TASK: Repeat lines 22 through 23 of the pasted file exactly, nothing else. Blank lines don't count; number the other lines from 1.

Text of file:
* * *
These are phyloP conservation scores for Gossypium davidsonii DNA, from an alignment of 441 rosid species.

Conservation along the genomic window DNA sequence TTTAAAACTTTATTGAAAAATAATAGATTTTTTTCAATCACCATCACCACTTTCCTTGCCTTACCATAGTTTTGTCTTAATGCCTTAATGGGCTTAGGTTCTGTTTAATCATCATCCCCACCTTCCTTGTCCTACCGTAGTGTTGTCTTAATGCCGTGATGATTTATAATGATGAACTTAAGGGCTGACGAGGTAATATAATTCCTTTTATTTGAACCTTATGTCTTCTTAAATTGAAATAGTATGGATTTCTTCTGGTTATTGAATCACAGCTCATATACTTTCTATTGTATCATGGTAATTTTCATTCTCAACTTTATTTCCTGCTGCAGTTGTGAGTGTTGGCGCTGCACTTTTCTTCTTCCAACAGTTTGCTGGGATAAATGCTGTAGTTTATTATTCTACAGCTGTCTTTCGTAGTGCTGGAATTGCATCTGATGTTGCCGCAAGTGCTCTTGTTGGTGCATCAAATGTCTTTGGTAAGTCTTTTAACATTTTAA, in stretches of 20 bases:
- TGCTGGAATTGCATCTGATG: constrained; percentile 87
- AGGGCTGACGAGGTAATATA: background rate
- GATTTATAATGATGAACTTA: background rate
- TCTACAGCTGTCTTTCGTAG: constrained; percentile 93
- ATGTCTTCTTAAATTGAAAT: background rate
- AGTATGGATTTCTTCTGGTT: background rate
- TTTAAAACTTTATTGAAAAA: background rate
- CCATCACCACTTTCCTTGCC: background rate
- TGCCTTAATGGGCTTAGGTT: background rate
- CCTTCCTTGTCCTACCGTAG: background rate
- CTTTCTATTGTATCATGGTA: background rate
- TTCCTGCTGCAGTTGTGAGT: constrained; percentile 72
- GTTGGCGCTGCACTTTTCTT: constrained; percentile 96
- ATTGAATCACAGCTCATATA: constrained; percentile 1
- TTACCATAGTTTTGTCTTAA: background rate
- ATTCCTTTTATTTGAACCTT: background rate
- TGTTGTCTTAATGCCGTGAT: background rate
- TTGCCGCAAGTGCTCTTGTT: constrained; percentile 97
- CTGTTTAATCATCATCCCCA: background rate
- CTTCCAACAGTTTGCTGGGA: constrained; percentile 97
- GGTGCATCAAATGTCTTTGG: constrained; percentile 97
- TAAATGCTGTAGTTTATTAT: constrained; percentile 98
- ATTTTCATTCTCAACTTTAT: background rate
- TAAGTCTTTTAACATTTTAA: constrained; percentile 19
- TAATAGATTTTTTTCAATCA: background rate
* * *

- CTTCCAACAGTTTGCTGGGA: constrained; percentile 97
- GGTGCATCAAATGTCTTTGG: constrained; percentile 97